Crisis talks resume in Honduras

TEGUCIGALPA: Honduras' de facto regime rejected a midnight deadline set by ousted President Manuel Zelaya to return him to power, as talks to end the four-month-long political crisis faltered.

Talks had resumed under growing international pressure, which prompted the de facto government of Roberto Micheletti to put a new proposal on the table.

The de facto government confirmed talks had restarted in a statement, but did not give details of the new plan.

After meeting behind closed doors with the Micheletti delegation, Zelaya's chief negotiator Victor Meza issued an ultimatum that Zelaya be returned to power by the end of the day or he would leave the negotiating table.

"If by 12 midnight (0600 GMT Friday) we haven't received an answer from Micheletti's delegation, we'll consider the dialogue terminated," he said.

Meza said he asked Micheletti to comply with the Organization of American States' (OAS) urging Wednesday that Zelaya be reinstated.

"We're not prepared to allow the putschist regime to use the talks as a tool to delay a solution, to postpone a way out of the crisis, to play for time. The dictatorship is stealing time from the Honduran democracy," he added.

Micheletti's response did not take long. He rejected Zelaya's ultimatum and reversed the blame for the on-again-off-again negotiations.

"This committee, having categorically rejected the 12 midnight ultimatum... states that our answer or counteroffer will be presented tomorrow at 10:00am (1600 GMT Friday," said Micheletti negotiator Vilma Morales.

She said that "both sides have started to deal with (Zelaya's) pretention to return" to office, and blamed his delegation for "delaying the end to this crisis," calling Zelaya's ultimatum "a step backwards."

The talks had stalled earlier this week on the issue of Zelaya's reinstatement.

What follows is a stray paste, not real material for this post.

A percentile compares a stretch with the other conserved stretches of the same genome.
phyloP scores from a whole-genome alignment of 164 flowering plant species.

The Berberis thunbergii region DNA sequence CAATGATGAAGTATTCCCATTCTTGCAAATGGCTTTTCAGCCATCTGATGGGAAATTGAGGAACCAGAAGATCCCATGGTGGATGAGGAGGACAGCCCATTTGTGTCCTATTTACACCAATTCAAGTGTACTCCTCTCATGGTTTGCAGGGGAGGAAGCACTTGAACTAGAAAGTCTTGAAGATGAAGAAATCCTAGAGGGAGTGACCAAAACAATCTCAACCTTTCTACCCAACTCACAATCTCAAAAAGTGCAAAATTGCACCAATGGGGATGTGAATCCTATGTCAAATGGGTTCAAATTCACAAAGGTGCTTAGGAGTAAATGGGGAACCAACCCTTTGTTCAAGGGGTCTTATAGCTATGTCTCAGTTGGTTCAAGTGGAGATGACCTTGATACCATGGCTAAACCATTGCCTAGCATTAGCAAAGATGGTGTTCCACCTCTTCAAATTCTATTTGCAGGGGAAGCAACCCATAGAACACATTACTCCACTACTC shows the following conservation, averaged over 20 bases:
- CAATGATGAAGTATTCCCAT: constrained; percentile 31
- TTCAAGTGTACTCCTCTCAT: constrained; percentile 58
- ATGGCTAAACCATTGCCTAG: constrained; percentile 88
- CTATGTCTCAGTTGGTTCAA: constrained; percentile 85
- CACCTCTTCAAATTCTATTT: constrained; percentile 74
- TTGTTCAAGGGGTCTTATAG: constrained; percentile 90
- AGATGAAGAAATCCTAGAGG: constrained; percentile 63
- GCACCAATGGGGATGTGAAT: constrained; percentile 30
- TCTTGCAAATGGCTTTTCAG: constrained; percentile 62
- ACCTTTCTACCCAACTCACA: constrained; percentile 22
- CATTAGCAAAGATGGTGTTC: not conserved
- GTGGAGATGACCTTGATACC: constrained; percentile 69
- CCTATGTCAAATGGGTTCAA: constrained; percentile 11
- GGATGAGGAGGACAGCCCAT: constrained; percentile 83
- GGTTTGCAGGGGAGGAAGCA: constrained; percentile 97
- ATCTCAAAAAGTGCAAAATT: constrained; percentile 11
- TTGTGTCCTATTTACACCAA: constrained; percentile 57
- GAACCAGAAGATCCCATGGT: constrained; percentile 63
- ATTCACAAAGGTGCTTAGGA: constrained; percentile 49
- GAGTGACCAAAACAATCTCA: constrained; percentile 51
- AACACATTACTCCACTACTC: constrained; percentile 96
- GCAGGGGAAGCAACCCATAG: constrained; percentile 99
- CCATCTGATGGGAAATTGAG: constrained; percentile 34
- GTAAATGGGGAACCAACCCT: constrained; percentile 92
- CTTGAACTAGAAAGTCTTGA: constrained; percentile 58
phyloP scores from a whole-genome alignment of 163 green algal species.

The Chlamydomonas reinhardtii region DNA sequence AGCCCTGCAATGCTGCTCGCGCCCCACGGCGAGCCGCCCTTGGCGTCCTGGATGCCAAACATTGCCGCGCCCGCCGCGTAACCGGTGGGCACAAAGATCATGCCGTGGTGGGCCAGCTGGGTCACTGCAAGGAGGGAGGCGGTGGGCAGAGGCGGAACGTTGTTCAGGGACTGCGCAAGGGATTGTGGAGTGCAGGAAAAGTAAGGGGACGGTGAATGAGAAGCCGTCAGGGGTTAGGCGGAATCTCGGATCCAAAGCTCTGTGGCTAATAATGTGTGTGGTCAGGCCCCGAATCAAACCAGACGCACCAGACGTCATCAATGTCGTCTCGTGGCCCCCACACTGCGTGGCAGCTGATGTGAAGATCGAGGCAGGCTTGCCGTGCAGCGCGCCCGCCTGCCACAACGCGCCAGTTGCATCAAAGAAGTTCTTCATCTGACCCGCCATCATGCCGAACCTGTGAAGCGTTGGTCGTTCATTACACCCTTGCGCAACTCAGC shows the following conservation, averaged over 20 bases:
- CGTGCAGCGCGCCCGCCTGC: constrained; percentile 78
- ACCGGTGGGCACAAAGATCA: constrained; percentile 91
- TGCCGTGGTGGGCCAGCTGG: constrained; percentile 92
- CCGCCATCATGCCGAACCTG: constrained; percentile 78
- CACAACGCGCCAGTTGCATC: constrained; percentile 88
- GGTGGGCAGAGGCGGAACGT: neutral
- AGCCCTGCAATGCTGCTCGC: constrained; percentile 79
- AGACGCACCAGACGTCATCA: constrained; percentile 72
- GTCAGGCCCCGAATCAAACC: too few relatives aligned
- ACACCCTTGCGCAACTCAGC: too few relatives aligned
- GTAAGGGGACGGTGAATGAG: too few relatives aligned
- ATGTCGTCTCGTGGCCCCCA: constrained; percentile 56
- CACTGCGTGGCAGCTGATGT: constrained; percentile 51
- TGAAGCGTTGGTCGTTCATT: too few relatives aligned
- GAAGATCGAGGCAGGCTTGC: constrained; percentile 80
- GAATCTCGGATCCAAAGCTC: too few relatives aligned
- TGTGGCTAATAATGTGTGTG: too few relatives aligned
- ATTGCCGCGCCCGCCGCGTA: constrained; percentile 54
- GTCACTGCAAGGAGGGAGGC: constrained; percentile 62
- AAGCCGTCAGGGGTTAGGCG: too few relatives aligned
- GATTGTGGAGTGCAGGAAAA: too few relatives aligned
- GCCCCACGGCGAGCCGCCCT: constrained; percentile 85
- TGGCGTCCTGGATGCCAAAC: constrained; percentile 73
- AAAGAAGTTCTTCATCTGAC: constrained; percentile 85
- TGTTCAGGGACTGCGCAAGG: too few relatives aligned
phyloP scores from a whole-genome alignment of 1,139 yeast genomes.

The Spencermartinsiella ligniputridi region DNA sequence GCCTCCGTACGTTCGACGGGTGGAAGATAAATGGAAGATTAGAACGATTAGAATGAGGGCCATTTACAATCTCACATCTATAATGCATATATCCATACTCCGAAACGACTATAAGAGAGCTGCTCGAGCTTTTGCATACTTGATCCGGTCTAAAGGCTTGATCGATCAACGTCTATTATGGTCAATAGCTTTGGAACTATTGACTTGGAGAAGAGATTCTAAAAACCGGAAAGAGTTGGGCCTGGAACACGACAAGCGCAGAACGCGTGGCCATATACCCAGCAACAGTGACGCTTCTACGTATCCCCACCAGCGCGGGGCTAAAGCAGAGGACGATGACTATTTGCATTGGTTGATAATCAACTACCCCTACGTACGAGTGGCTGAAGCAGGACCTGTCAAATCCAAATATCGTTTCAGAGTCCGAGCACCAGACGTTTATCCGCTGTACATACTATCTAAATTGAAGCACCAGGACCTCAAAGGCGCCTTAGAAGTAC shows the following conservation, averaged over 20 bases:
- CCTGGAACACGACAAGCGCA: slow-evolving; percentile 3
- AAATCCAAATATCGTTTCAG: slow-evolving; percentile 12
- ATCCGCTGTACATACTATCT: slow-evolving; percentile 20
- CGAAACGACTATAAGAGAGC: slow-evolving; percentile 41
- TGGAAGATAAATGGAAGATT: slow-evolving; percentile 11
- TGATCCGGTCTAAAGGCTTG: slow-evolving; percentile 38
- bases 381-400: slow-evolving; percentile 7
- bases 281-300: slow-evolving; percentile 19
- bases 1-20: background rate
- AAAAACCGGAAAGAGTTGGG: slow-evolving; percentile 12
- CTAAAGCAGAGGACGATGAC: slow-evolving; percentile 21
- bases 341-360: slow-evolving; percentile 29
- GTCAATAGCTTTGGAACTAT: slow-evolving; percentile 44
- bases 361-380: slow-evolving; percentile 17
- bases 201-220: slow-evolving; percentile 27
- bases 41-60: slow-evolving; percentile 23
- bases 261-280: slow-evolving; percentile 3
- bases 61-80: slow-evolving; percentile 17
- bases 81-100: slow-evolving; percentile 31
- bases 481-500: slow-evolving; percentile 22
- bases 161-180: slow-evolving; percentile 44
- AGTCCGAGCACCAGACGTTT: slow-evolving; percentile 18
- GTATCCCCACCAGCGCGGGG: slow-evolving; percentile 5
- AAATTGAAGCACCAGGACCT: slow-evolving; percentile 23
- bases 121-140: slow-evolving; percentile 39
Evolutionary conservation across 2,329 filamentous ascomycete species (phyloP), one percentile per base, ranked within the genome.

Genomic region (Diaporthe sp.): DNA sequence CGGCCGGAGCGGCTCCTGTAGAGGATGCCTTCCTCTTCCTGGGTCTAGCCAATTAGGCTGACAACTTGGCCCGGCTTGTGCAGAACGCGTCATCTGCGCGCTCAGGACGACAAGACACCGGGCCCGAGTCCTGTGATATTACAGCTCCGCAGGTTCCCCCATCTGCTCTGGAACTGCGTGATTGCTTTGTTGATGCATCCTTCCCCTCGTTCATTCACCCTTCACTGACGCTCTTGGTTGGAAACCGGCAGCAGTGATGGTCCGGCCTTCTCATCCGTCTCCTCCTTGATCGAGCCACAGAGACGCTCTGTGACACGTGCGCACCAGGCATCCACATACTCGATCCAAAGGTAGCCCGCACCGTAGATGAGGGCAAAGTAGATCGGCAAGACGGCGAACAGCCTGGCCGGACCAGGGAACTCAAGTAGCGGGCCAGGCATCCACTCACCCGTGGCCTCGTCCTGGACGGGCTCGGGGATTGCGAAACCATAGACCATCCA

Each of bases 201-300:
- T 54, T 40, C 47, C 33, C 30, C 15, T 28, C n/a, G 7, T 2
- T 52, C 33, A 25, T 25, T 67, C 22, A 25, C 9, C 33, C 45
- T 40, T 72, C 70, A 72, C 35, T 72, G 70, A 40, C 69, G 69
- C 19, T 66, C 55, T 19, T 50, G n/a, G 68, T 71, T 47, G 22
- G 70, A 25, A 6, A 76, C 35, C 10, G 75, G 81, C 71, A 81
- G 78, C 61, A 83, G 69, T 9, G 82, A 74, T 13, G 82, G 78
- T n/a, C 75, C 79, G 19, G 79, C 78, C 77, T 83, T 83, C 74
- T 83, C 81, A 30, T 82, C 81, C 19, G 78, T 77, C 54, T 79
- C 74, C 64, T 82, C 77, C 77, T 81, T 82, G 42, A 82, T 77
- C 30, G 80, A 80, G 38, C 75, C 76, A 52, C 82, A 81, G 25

Zelaya's team rejected as "insulting" a proposal from Micheletti's team that the Supreme Court -- which accused Zelaya of 18 crimes ahead of the coup -- should rule on the issue.

Zelaya's backers had said they would only return to talks if the ousted leader, who has been holed up in the Brazilian embassy for a month, first returned to office.

Meanwhile, Honduran election officials visiting Washington insisted that November 29 polls will go ahead despite growing skepticism from the international community.

Zelaya's term runs out in January.

International observers say the current mayhem would prevent a fair election campaign.

The European Commission Thursday joined the United Nations and OAS in saying they will not monitor the polls.

"Under no circumstances can we send an observation mission to Honduras," said Petros Mavromichalis, a EU regional official, speaking in Panama.

Amid growing criticism of the heavy-handed de facto regime, a report by a Honduran rights group, the Committee for Missing Prisoners in Honduras, said that 21 people had been "executed by violence or murder" since the coup, and that there had been more than 4,000 cases of human rights abuses.

The regime has said four people have been killed since June 28.

The pan-American OAS called Wednesday on the de facto leaders to protect Zelaya's safety, and condemned their "hostile actions" against the Brazilian embassy, after troops blasted loud music at the compound.

The United States, the country's main backer, has suspended millions of dollars in financial aid programs and canceled US visas for top regime officials and backers. Some Latin American leaders say they should go further.

Zelaya's ouster was backed by the country's courts, Congress and business leaders, and came after he swerved to the left and aligned himself with Venezuelan President Hugo Chavez.